Even though the court appoints such an independent expert (or in this case, possibly two of them, with one focusing on damages and the other on the relevance of Oracle's patented technologies to consumer demand for Android), the parties were given a chance to reach a consensus on candidates. They agreed to disagree (as they did on various other issues):

"First, both parties sifted through a large number of experts that they thought might be good candidates. Each party independently found that many experts had to be excluded for reasons of conflicts, as a result of which both parties expanded their searches outside the Northern District of California. Second, the parties exchanged names of several experts who survived this process, after which they jointly reached out to those experts to assess availability and conflicts.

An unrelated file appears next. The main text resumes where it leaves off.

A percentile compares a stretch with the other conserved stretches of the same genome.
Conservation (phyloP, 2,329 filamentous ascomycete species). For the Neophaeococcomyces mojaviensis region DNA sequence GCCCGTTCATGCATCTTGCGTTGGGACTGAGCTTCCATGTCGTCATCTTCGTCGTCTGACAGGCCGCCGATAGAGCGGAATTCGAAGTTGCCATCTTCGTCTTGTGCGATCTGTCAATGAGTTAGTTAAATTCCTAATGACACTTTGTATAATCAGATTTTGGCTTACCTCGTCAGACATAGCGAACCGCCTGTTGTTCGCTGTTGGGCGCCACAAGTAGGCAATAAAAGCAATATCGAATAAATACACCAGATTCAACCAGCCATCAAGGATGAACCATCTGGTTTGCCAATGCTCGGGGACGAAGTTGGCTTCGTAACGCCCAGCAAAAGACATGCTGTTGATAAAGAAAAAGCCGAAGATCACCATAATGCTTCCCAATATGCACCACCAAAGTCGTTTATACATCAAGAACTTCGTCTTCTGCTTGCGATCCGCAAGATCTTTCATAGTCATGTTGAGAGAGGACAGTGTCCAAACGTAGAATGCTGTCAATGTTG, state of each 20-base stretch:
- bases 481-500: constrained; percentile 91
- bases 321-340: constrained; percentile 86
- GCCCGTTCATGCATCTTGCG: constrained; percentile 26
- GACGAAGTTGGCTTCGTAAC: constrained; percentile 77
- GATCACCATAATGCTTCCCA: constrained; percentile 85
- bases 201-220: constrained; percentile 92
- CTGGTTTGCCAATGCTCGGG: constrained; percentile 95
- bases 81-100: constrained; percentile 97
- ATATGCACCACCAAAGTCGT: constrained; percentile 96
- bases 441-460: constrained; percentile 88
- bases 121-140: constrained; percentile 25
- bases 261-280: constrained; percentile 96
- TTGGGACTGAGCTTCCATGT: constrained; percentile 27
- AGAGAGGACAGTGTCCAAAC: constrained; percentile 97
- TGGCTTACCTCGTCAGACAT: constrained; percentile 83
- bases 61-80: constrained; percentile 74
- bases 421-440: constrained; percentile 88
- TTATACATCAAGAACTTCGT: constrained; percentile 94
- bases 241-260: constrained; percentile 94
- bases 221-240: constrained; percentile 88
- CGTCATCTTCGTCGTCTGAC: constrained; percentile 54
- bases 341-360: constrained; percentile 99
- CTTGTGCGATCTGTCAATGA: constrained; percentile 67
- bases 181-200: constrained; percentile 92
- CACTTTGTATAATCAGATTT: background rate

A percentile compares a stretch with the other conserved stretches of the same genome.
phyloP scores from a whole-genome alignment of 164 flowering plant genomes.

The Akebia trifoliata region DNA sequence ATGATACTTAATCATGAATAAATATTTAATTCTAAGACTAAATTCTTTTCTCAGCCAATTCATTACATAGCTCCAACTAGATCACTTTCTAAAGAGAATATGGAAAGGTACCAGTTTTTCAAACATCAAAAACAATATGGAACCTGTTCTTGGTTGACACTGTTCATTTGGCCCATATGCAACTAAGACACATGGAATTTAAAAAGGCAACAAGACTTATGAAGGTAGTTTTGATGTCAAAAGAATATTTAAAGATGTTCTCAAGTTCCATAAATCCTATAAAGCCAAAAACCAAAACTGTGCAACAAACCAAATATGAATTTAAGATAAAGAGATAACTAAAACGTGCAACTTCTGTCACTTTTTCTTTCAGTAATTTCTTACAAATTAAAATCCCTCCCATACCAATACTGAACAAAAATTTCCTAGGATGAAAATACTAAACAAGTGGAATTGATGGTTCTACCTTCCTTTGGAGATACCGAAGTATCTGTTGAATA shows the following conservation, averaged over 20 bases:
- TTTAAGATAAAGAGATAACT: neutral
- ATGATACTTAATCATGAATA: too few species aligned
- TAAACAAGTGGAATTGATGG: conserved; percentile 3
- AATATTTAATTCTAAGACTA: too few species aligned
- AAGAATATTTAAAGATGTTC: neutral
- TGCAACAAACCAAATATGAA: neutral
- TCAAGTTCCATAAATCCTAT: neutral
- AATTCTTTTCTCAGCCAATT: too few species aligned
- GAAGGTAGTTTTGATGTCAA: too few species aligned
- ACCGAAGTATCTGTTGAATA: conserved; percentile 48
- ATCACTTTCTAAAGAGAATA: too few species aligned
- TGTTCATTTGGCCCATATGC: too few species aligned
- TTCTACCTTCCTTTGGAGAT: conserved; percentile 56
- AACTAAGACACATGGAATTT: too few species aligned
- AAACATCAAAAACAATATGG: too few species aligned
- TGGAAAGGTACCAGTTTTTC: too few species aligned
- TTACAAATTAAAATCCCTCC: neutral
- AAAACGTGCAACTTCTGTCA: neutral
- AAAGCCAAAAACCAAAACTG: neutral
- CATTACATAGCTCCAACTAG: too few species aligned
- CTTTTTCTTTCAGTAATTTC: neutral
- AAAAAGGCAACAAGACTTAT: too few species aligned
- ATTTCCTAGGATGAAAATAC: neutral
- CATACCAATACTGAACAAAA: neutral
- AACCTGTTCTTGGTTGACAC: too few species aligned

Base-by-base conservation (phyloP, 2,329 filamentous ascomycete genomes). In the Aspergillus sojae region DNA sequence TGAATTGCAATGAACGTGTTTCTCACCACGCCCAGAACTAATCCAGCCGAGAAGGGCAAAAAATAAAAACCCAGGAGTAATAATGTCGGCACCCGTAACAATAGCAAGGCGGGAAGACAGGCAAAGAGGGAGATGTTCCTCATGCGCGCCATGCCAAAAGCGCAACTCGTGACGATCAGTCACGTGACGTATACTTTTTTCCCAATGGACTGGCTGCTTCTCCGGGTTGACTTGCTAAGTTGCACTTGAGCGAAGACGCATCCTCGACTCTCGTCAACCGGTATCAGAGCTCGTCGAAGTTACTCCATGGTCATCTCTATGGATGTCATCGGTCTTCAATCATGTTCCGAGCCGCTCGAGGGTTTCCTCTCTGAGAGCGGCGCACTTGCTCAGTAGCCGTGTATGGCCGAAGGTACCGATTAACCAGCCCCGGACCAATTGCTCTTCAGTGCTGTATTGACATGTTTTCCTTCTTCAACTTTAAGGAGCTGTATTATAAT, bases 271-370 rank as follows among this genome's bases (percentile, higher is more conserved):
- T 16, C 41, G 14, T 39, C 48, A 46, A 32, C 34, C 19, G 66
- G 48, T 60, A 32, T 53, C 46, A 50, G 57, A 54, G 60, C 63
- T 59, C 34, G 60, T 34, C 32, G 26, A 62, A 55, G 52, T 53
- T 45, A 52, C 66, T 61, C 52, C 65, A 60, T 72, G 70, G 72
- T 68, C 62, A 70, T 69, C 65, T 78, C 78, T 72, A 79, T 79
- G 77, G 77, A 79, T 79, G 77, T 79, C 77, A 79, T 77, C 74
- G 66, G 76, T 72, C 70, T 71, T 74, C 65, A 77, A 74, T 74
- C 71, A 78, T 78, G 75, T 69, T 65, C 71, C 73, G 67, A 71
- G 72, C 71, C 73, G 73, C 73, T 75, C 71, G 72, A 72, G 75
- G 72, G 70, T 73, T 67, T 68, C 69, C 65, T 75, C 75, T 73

Having now concluded the vetting process, the parties regret to inform the Court that they do not yet have agreed experts who fulfill the Court's criteria."

Next step: the court will make its own choice if necessary

The parties told the court that they can keep trying, but that appeared to be merely a way to show respect for the original order. Between the lines they indicated pretty clearly (in my interpretation) that even more time won't necessarily put them closer to a solution:

"The parties are willing to continue working together in an effort to satisfy the Court's request for recommendations, but would need more time to do so. In light of the results to date and the Court's July 22, 2011 Order on the Daubert motion, however, the parties would appreciate further direction from the Court as to whether it wishes the parties to attempt further efforts to agree on candidates who meet the Court's criteria."

This left the court with three choices:

  1. Give the parties more time.